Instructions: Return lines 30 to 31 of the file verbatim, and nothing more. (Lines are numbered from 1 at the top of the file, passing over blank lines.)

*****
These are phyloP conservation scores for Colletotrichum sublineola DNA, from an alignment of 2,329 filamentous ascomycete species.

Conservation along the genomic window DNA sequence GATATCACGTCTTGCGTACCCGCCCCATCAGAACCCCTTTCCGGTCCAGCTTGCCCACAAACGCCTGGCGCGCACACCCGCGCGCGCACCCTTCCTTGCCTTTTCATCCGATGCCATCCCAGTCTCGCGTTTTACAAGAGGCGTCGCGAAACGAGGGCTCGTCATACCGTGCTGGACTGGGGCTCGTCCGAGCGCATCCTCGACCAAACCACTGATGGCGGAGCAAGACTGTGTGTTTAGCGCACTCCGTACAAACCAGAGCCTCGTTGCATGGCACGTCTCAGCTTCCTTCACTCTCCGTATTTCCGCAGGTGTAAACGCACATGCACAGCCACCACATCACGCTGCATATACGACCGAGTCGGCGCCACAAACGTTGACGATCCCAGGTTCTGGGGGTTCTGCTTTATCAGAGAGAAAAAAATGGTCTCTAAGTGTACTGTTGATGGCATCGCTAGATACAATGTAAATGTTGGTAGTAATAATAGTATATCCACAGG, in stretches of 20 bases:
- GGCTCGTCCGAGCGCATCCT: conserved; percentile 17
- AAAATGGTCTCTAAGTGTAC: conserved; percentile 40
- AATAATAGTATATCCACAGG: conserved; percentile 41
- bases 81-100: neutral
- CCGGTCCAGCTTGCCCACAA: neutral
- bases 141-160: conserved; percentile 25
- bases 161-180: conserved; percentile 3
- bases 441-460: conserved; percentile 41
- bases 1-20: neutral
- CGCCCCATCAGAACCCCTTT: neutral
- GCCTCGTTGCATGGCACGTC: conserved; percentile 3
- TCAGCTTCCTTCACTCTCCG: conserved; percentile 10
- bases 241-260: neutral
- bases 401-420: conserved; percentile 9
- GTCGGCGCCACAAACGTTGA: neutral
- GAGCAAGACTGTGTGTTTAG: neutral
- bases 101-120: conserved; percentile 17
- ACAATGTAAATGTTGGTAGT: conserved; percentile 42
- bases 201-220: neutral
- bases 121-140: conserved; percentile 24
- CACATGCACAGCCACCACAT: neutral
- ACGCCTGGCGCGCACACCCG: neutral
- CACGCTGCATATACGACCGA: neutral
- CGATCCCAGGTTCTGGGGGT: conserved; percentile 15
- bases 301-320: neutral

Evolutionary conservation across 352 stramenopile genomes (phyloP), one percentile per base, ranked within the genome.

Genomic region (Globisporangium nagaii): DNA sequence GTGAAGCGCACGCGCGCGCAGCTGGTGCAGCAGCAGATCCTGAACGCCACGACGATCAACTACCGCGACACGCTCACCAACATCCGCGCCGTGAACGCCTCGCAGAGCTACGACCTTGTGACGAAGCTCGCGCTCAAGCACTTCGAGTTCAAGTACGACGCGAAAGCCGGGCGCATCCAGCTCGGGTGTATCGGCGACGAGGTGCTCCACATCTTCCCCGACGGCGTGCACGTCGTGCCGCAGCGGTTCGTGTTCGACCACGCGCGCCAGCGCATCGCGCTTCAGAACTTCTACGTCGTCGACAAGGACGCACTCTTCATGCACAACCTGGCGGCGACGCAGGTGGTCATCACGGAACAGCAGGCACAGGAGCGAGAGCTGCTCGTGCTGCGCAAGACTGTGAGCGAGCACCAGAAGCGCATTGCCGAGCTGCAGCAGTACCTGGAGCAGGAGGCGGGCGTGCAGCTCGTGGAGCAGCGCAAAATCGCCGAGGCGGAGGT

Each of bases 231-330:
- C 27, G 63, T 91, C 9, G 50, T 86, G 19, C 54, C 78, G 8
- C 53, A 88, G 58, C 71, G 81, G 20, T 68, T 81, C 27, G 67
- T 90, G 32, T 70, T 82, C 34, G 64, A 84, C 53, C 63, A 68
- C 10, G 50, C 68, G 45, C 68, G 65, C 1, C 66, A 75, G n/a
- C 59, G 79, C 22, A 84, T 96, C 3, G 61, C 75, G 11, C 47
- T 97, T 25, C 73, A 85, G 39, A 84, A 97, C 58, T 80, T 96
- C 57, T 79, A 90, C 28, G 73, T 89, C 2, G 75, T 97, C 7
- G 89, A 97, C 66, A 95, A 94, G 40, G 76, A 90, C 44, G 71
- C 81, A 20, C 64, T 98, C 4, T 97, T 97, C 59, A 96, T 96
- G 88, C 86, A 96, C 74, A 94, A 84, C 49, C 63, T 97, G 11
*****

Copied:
Each of bases 231-330:
- C 27, G 63, T 91, C 9, G 50, T 86, G 19, C 54, C 78, G 8